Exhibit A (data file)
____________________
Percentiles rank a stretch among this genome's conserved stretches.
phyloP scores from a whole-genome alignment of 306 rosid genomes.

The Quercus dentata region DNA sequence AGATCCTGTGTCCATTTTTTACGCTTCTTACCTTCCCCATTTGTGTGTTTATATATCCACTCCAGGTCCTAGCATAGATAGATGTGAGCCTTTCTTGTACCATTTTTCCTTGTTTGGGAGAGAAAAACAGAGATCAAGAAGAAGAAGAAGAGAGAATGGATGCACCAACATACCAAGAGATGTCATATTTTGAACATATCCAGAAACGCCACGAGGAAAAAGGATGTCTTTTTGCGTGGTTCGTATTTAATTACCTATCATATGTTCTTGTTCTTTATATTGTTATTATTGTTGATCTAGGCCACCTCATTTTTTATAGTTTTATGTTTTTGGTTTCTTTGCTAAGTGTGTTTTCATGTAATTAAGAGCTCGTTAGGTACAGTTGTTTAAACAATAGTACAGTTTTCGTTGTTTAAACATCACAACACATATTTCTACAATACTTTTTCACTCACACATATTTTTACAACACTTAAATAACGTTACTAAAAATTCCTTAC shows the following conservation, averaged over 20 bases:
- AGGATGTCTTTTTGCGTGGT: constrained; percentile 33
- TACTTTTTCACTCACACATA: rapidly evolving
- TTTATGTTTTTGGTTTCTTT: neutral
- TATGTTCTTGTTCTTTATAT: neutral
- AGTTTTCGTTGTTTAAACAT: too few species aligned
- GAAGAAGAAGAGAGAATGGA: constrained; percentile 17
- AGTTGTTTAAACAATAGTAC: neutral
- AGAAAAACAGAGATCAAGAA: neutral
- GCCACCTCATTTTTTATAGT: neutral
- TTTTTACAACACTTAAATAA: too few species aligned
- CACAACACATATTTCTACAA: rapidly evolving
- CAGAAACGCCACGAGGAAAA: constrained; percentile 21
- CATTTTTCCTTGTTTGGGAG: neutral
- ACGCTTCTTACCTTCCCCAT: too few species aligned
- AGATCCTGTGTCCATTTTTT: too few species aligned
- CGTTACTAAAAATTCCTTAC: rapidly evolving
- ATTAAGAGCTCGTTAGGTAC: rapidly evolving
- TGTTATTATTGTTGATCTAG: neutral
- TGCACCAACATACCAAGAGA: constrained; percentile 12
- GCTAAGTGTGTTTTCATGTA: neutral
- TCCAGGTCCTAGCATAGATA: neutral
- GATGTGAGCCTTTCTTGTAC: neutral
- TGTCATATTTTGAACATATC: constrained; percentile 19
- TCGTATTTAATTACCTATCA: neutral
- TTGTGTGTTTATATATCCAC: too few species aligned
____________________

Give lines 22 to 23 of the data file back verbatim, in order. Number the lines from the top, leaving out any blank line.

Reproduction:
- TGCACCAACATACCAAGAGA: constrained; percentile 12
- GCTAAGTGTGTTTTCATGTA: neutral